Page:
STRICKEN Rangers ace Fernando Ricksen has revealed stress caused by the “big tax case” fallout is worsening his illness.
The former player – who has an aggressive form of motor neurone disease (MND) – faces a possible six figure bill from the taxman.
Last week Supreme Court judges in London ruled unanimously that Employee Benefit Trust (EBT) payments made under the David Murray regime were not loans, but earnings that should have been taxed.
The step means a host of former Rangers players – Ricksen included – face potentially huge bills.
Dutchman Ricksen, whose EBT value was £684,225 is believed to owe approximately £342,000 in tax.
However, the former star, who insists he was badly advised, has suffered due to the stress the bombshell has caused.
“Of course it doesn’t help with my fight against MND,” he said.
“I think everyone was badly informed about this. I don’t think it’s the players’ fault.
“If it applies to me, I will handle it as it comes, like everything in my life.”
Murray’s Rangers splashed out nearly £48 million in EBT payments to directors, managers, players and staff. Experts say the taxman may demand around £24million back.
That could mean crippling financial pain for a whole squad of Ibrox old boys including former stars such as Lorenzo Amoruso, Ronald de Boer and Tore Andre Flo.
Critics say it gave them a massive advantage over rival clubs by enabling them to sign players they wouldn’t otherwise have been able to afford.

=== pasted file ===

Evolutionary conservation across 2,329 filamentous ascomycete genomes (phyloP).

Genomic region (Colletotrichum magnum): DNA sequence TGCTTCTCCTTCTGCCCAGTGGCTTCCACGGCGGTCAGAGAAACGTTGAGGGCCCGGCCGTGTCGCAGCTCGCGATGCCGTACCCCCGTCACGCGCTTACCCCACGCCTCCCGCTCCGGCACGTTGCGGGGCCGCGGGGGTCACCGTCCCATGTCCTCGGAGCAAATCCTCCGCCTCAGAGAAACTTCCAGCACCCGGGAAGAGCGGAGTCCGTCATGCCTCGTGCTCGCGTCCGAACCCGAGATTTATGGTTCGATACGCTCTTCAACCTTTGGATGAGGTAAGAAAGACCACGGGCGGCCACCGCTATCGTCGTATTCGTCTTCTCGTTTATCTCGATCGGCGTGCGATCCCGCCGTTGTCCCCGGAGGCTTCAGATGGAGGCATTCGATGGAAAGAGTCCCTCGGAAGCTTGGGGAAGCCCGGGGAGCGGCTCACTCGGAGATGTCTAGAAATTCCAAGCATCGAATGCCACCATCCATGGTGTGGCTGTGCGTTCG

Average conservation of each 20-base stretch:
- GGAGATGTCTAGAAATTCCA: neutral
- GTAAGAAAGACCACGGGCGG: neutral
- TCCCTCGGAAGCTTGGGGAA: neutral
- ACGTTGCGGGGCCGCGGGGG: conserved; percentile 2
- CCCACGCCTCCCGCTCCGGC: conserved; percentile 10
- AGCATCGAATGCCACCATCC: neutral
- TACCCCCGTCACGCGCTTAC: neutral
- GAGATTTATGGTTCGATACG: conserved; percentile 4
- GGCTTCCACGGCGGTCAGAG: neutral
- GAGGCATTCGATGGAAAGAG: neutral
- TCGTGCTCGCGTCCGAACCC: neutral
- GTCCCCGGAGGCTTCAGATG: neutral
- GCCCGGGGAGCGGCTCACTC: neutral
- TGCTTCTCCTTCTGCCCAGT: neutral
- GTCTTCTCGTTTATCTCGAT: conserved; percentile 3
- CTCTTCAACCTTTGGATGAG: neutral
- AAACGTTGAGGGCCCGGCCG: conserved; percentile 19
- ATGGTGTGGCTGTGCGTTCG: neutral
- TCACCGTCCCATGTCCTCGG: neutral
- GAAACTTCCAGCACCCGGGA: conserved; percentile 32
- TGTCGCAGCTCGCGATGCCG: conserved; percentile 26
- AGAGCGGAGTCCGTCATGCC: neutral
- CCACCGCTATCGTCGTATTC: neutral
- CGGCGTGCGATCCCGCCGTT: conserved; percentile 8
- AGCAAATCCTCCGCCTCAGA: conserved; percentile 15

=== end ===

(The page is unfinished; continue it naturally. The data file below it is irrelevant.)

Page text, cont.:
Key among the critics is Old Firm rival Celtic. Last week, Parkhead officials said they are confident a previous league ruling on Rangers’ use of the scheme will be reviewed.
An earlier Scottish Premier League commission found Rangers “did not gain any unfair competitive advantage” from the use of tax-free loans between 2001 and 2010.
“We are sure the footballing authorities in Scotland will wish to review this matter,” said Celtic.
Away from all the wrangling, Ricksen, 40, is trying to live a simple life with his wife and daughter, despite his condition.
“I will never give up,” he said of his health battle, insisting he continues to draw strength from well-wishers in Scotland.
“There is nothing more I can wish for from the support,” he adds. “The only reason I’m still here is because of that support. So please don’t stop believing.”
Ricksen was diagnosed with MND in 2013 and has received the support of the footballing world as he battles the illness.
He was recently invited to be the personal guest of Real Madrid superstar Cristiano Ronaldo at a match.
The former Rangers midfielder has also raised around £100,000 for MND charities.